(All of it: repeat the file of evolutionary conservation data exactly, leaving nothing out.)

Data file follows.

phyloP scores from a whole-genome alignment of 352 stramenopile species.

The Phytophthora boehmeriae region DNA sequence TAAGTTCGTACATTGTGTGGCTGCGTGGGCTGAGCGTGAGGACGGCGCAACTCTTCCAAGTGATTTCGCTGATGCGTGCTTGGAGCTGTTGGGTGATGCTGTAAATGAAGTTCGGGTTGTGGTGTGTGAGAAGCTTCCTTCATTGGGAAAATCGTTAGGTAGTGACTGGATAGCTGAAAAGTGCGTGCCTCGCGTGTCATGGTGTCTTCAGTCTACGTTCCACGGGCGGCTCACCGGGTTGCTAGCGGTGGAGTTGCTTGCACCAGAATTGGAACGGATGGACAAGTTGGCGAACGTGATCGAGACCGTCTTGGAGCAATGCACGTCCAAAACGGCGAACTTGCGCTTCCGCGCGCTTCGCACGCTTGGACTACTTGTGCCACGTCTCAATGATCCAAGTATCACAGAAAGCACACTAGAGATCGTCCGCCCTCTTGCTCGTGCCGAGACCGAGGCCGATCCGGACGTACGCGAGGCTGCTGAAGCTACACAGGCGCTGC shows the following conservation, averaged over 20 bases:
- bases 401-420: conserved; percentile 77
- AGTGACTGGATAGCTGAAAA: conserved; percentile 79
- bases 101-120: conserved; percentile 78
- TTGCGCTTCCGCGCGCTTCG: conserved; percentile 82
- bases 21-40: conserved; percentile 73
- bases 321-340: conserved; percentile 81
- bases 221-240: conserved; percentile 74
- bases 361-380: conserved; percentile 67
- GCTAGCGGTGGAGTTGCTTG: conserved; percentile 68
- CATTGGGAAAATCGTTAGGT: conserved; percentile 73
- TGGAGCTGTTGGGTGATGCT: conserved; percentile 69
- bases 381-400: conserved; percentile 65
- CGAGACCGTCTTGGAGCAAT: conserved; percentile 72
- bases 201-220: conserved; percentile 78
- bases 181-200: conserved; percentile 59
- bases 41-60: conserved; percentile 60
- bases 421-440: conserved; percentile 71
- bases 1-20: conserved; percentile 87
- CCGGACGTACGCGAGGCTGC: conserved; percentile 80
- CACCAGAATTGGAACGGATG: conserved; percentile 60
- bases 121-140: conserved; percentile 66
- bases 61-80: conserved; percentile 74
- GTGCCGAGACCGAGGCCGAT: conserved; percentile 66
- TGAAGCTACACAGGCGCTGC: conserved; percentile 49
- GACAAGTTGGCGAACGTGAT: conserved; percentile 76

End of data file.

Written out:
phyloP scores from a whole-genome alignment of 352 stramenopile species.

The Phytophthora boehmeriae region DNA sequence TAAGTTCGTACATTGTGTGGCTGCGTGGGCTGAGCGTGAGGACGGCGCAACTCTTCCAAGTGATTTCGCTGATGCGTGCTTGGAGCTGTTGGGTGATGCTGTAAATGAAGTTCGGGTTGTGGTGTGTGAGAAGCTTCCTTCATTGGGAAAATCGTTAGGTAGTGACTGGATAGCTGAAAAGTGCGTGCCTCGCGTGTCATGGTGTCTTCAGTCTACGTTCCACGGGCGGCTCACCGGGTTGCTAGCGGTGGAGTTGCTTGCACCAGAATTGGAACGGATGGACAAGTTGGCGAACGTGATCGAGACCGTCTTGGAGCAATGCACGTCCAAAACGGCGAACTTGCGCTTCCGCGCGCTTCGCACGCTTGGACTACTTGTGCCACGTCTCAATGATCCAAGTATCACAGAAAGCACACTAGAGATCGTCCGCCCTCTTGCTCGTGCCGAGACCGAGGCCGATCCGGACGTACGCGAGGCTGCTGAAGCTACACAGGCGCTGC shows the following conservation, averaged over 20 bases:
- bases 401-420: conserved; percentile 77
- AGTGACTGGATAGCTGAAAA: conserved; percentile 79
- bases 101-120: conserved; percentile 78
- TTGCGCTTCCGCGCGCTTCG: conserved; percentile 82
- bases 21-40: conserved; percentile 73
- bases 321-340: conserved; percentile 81
- bases 221-240: conserved; percentile 74
- bases 361-380: conserved; percentile 67
- GCTAGCGGTGGAGTTGCTTG: conserved; percentile 68
- CATTGGGAAAATCGTTAGGT: conserved; percentile 73
- TGGAGCTGTTGGGTGATGCT: conserved; percentile 69
- bases 381-400: conserved; percentile 65
- CGAGACCGTCTTGGAGCAAT: conserved; percentile 72
- bases 201-220: conserved; percentile 78
- bases 181-200: conserved; percentile 59
- bases 41-60: conserved; percentile 60
- bases 421-440: conserved; percentile 71
- bases 1-20: conserved; percentile 87
- CCGGACGTACGCGAGGCTGC: conserved; percentile 80
- CACCAGAATTGGAACGGATG: conserved; percentile 60
- bases 121-140: conserved; percentile 66
- bases 61-80: conserved; percentile 74
- GTGCCGAGACCGAGGCCGAT: conserved; percentile 66
- TGAAGCTACACAGGCGCTGC: conserved; percentile 49
- GACAAGTTGGCGAACGTGAT: conserved; percentile 76